Nick Melillo is adding a line extension to The Tabernacle, his biblically inspired brand that debuted in 2016. And while the new blend is largely the same as the original Tabernacle, Melillo says it uses a cover leaf that’s “one of the most difficult wrappers to cure.”
The Tabernacle Havana Seed CT No. 142, named after its finicky wrapper leaf that’s grown in the Connecticut River Valley, will be introduced at this month’s IPCPR trade show in four sizes: a 6 inch by 52 ring gauge Toro; 5 by 50 Robusto; 5 1/4 by 46 Corona; and 7 by 54 Double Corona. The cigars will be packed in boxes of 24 and sell from $9 to $13.
Havana Seed No. 142 is covered in its namesake wrapper, with binder from San Andrés, Mexico, and filler from Nicaragua’s Estelí and Jalapa regions along with Honduran tobacco grown in Jamastran. According to Melillo, the binder and filler are the same as the tobaccos found in The Tabernacle, only Havana Seed No. 142 uses less Jamastran leaf.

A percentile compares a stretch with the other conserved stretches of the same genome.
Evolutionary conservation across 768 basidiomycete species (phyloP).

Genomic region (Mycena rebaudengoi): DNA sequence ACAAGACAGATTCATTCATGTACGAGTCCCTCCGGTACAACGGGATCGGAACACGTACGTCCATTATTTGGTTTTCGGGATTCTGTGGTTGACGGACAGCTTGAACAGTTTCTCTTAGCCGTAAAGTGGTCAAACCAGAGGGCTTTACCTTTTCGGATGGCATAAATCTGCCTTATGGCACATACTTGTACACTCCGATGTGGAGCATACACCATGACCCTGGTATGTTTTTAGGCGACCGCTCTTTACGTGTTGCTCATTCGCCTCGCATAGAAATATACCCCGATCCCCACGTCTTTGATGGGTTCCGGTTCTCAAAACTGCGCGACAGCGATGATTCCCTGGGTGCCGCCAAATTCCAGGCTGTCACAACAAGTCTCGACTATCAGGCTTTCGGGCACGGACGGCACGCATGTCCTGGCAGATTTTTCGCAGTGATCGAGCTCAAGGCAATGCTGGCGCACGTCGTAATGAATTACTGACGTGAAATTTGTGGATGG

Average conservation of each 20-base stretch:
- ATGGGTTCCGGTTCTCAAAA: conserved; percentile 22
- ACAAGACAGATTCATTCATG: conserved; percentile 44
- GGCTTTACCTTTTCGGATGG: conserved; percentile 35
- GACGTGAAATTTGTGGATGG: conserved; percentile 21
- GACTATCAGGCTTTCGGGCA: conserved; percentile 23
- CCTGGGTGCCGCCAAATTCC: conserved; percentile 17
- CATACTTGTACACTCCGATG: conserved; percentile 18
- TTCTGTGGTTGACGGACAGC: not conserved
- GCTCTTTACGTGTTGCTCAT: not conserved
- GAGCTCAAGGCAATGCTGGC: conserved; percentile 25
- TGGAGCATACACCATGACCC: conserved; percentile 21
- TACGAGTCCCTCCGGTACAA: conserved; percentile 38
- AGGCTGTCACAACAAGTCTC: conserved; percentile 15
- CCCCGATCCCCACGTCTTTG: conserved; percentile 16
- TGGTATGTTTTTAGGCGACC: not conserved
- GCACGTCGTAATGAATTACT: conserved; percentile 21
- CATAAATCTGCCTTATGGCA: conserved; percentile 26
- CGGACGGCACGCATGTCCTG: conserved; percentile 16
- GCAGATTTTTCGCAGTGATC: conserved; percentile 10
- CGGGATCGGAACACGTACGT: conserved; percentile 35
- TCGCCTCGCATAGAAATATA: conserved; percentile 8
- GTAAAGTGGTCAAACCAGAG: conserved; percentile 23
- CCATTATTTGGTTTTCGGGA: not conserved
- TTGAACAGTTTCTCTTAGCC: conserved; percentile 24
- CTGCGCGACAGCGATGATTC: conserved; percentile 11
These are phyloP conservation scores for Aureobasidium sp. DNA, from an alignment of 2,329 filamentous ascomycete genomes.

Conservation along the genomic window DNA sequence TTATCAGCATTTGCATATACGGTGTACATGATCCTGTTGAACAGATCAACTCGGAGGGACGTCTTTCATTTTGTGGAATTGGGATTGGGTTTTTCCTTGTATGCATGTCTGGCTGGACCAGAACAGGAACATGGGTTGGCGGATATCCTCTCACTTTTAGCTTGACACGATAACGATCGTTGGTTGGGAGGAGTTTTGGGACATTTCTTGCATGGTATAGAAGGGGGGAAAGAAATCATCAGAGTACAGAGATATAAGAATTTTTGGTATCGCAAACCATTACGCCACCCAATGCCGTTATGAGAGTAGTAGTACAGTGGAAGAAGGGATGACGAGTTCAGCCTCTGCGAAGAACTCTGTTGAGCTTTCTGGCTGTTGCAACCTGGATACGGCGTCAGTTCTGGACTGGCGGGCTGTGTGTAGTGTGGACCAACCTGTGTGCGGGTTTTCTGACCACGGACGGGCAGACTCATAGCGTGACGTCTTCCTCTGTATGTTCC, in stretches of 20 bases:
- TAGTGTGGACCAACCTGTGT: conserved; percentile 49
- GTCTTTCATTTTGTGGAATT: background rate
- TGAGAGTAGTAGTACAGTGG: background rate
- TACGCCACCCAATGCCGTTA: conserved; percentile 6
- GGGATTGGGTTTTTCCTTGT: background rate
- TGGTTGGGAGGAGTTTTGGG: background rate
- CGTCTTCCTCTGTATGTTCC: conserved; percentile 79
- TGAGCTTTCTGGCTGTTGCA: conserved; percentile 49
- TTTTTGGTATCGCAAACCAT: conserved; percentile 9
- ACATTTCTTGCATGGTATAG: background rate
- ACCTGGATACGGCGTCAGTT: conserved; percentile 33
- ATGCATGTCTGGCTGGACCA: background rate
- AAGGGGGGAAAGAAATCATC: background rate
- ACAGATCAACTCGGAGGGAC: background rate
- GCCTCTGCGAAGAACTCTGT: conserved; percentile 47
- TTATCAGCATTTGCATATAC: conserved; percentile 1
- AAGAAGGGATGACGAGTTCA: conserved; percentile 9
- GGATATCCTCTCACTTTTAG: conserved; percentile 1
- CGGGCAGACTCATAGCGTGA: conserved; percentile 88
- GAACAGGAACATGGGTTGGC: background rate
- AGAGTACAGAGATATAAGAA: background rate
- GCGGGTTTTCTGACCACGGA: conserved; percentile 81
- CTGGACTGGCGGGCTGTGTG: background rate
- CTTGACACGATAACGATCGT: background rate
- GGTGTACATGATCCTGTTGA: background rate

Melillo says that the Havana Seed No. 142 wrapper differs from the Connecticut broadleaf found on The Tabernacle in looks. While broadleaf grows large leaves that droop towards the ground, Havana Seed No.142 has a tendency to point up more to the sky. Compared to broadleaf, Havana Seed No. 142 shows “less vein structure and is a bit thinner,” Melillo said.
He added that Havana Seed No. 142 is also difficult to cure. “It has a tremendous amount of oils in the leaf that have to be cured down. That window is small. If undercured, [Havana Seed #142] doesn’t burn well. Past the window, and you just completely destroy it.”
According to Melillo, the Havana Seed No. 142 wrapper has been curing under the watchful eye of A.J. Fernandez for the past three years. Fernandez is also rolling Tabernacle Havana Seed No. 142 at his Tabacalera A.J. Fernandez Cigars de Nicaragua in Estelí.
Melillo said that the new brand will begin shipping in the fall.